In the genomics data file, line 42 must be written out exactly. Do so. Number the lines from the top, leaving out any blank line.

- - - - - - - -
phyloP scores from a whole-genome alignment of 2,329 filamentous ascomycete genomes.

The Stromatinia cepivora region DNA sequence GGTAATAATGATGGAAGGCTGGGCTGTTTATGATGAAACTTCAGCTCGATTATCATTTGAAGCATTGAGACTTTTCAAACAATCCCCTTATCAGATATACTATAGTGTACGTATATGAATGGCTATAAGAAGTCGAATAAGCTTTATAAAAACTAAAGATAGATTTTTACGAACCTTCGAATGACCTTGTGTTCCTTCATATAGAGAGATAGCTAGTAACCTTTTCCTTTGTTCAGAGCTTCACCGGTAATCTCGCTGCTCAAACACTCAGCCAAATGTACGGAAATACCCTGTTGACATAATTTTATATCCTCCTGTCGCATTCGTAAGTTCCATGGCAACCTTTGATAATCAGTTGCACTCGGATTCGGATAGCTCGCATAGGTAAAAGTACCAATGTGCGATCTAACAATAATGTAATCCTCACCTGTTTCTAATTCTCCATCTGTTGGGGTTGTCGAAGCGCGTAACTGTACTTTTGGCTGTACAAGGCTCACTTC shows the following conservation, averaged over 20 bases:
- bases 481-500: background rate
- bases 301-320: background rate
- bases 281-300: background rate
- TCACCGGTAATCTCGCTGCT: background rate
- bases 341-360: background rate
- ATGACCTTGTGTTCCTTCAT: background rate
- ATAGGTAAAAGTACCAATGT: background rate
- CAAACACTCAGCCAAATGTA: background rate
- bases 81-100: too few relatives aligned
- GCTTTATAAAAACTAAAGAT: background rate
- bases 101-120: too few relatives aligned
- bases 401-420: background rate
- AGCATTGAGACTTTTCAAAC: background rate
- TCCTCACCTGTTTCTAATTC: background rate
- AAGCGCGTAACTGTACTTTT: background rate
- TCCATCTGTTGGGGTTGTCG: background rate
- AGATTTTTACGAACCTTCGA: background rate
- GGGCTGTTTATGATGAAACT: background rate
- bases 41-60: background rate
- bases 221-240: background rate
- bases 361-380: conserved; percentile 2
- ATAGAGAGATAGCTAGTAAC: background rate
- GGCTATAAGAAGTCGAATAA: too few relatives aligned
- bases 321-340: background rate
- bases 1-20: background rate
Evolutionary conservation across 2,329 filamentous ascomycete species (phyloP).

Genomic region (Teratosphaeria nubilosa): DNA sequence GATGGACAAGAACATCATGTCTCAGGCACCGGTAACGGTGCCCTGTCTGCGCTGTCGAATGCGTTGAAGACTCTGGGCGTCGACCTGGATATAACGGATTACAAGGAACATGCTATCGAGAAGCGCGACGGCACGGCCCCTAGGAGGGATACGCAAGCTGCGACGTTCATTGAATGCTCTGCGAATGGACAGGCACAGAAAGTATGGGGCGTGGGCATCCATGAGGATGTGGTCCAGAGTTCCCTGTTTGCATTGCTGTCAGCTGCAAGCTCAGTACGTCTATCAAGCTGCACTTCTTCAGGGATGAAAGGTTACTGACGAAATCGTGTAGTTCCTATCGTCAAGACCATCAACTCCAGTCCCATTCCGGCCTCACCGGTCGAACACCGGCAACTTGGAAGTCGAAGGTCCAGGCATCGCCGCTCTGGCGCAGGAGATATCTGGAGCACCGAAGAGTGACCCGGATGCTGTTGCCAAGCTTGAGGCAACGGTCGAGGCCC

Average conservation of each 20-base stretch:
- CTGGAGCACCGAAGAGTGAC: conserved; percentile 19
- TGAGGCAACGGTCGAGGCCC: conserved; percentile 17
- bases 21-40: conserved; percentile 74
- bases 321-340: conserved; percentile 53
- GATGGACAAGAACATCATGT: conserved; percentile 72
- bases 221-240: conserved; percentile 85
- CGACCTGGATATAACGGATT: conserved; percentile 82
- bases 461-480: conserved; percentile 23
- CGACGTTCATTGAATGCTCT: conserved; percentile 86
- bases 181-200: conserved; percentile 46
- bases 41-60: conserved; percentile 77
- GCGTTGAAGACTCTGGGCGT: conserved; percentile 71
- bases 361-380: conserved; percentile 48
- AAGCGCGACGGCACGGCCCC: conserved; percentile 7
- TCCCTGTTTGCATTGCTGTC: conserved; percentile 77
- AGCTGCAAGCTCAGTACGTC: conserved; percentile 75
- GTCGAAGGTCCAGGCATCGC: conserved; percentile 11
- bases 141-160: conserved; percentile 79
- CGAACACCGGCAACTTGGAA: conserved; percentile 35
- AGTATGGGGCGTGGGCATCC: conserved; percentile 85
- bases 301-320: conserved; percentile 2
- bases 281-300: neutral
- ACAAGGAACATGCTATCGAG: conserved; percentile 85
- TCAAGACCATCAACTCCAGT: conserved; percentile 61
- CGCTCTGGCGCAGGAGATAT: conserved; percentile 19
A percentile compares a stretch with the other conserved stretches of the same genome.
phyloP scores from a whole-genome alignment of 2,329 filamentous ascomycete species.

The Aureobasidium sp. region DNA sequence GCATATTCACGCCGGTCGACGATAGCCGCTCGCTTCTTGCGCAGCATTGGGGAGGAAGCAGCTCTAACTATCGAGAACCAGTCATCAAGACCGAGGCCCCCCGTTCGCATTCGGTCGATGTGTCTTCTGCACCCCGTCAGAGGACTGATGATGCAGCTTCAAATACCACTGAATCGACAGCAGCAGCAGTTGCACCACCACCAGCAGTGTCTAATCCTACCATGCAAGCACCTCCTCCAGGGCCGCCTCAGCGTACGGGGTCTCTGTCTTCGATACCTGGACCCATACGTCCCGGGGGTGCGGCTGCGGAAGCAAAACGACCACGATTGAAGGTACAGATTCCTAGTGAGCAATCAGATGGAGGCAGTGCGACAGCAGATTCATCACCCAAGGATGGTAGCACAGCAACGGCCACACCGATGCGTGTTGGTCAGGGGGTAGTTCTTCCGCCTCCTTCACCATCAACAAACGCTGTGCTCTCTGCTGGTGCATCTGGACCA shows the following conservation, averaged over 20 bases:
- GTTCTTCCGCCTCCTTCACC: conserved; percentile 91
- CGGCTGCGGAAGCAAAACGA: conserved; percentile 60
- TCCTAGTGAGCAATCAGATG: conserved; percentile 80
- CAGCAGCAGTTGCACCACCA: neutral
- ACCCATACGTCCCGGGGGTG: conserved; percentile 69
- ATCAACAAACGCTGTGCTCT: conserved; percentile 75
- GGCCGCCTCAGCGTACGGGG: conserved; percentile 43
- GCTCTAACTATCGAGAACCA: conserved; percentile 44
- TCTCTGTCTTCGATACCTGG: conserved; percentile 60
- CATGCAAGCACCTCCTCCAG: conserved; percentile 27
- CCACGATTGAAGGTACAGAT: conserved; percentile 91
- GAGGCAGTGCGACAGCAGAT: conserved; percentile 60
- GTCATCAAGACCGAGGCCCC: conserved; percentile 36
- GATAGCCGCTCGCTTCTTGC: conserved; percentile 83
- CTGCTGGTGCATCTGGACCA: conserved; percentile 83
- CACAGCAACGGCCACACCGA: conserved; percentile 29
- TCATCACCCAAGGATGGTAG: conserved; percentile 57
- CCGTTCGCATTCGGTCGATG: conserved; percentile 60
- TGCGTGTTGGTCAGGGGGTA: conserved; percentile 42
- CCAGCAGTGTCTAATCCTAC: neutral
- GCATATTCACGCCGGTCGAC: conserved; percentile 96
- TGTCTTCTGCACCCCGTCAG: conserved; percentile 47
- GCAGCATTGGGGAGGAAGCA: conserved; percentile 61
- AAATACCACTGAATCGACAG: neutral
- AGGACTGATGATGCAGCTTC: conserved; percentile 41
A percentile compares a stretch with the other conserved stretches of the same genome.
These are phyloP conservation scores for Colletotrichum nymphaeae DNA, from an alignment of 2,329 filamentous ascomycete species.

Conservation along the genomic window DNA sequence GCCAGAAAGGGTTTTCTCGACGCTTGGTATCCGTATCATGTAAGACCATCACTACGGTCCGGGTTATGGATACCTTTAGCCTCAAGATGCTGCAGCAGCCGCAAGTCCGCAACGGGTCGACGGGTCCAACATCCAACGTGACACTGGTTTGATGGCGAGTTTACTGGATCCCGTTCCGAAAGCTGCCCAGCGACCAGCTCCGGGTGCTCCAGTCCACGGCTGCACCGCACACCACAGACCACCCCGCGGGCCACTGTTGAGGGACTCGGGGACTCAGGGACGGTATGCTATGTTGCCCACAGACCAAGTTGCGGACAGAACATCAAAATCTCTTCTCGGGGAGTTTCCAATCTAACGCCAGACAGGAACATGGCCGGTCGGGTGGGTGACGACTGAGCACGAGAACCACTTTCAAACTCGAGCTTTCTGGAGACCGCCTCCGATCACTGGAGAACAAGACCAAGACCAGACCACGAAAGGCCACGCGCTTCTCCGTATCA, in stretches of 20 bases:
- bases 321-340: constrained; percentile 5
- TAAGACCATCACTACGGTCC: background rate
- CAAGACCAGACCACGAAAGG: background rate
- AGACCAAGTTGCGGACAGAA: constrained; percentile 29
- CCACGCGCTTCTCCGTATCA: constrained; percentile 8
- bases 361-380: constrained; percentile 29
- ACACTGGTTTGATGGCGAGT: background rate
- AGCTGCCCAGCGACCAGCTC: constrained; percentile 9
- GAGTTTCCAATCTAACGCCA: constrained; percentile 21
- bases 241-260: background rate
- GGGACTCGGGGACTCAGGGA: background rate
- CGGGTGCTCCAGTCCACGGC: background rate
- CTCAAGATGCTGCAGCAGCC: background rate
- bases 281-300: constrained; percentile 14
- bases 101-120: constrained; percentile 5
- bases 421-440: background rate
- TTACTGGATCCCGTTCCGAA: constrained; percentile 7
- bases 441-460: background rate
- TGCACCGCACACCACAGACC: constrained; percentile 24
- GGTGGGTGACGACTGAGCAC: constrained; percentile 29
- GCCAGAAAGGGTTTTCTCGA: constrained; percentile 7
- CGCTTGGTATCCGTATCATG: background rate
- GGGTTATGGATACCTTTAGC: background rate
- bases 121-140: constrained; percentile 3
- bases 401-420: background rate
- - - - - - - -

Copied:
- GCGTTGAAGACTCTGGGCGT: conserved; percentile 71